Referring now to the drawings, and first to FIG. 1, a digitizer tablet 10 is actuated by a wireless electronic stylus 12 to generate information that can be inputted into a data processing system (not shown). Tablet 10 comprises a rectangular housing 14 containing an LCD 16 which may be of conventional construction including a multiplicity of liquid crystals forming pixels 17, an orthagonal grid 19 of wires, and circuits (not shown) for detecting the position of the stylus and illuminating pixels in the LCD in accordance therewith. Tablet 10 can be used in portrait position, as illustrated in FIG. 1, or in a landscape position. The tablet may be held in on arm, on a user's lap, or on a desk top.
Stylus 12 comprises an elongated cylindrical body 18 having a cap 20 at one end which can be removed to expose a battery compartment therein. The other end 22 of body 18 is tapered and has an axial hole therein through which a movable, cylindrical stylus tip 24 extends. Tip 24 extends into body 18 and is surrounded by coil (not shown), tip 24 being of magnetic material to form an armature of an electromagnet. The tip is biased downwardly and is connected to a normally closed switch (not shown). When the stylus is pressed against the work face, the switch is opened allowing a power supply circuit to cause current to flow from the battery through the coil and generate a magnetic field in the vicinity of the tip. By moving stylus 12 over work face 16, voltages are induced in the grid which are then analyzed by circuitry in tablet 10 to determine the position of the stylus and illuminate pixels in accordance therewith. Body 18 also includes a plurality of circular grooves 26 forming a grip to facilitate manually holding and moving stylus 12. As illustrated in FIG. 1, stylus 12 has been moved with tip 24 engaged with work face 16 create two exemplary lines 30 and 32 on the LCD. As described thus far, the tablet and stylus may be of conventional construction.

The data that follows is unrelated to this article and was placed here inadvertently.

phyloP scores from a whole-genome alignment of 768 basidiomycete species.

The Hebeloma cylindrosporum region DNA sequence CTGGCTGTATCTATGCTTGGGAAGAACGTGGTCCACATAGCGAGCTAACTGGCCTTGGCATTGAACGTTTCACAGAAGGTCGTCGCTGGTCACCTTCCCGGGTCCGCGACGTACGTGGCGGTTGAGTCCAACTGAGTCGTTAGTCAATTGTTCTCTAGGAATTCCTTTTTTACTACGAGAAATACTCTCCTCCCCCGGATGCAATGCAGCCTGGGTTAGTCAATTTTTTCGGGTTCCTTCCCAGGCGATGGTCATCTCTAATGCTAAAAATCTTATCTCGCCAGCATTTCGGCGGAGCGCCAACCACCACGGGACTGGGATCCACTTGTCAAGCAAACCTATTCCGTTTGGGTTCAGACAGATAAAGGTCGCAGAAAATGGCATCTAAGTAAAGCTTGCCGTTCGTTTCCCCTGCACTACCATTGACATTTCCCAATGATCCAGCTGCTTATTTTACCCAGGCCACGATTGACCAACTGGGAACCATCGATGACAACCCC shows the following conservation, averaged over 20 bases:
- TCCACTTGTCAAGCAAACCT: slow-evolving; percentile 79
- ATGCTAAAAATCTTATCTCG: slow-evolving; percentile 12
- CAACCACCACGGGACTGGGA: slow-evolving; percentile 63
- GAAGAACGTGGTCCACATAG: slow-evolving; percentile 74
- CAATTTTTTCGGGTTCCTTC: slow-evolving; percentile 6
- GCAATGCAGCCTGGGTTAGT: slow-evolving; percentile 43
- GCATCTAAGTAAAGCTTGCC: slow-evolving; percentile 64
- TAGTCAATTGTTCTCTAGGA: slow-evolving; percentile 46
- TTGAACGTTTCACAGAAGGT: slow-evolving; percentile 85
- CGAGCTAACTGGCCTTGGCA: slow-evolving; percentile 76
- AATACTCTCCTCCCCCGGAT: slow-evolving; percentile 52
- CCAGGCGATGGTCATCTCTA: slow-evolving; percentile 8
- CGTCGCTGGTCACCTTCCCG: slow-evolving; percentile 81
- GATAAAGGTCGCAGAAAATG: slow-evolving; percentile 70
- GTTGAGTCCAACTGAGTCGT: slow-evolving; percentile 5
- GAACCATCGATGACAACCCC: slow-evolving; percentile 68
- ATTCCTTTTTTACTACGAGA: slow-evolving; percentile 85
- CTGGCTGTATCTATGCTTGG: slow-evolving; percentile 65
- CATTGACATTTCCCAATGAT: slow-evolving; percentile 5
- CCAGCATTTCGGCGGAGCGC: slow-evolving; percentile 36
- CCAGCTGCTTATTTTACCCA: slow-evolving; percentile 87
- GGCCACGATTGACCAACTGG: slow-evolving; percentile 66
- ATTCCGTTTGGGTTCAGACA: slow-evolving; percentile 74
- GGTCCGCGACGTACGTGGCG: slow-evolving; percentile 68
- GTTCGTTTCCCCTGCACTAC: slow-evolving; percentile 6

Stylus 12 includes a pocket clip 28 near the upper end thereof which can be used in conventional fashion to fasten the stylus in a user's pocket. In accordance with a novel feature of the invention, clip 28 also functions as a latch, as described in greater detail below, for releasibly storing stylus 12 in a storage compartment 34.
Referring to FIG. 2, compartment 34 is assembled from two semicylindrical halves 36 and 38 which enclose a compression spring 40 and two pistons 42 located at opposite ends of the spring. Each half comprises a medial wall 46 having an inner radius of curvature greater than the radii of curvature of two end portions 48 and 50. Pistons 42 have outer radii of curvature slightly less than the inner radius of curvature of portion 46 so that the pistons can move within portion 46. Compartment 34 is assembled by placing spring 40 and pistons 42 against one half (e.g. 38 and then welding the other half (e.g. 36) along its longitudinal edges to half 38. When thus assembled, compartment 34 appears as shown in FIG. 3 and has an elongated tubular shape. Half 38 has a semicircular cross section along its length whereas half 36 has a medial portion 51 of semicircular cross section and two end portions 52 and 54 of U-shaped cross section. When the two halves are joined, the medial portion of compartment 34 is of circular cross section while the end portions are of D-shaped cross section.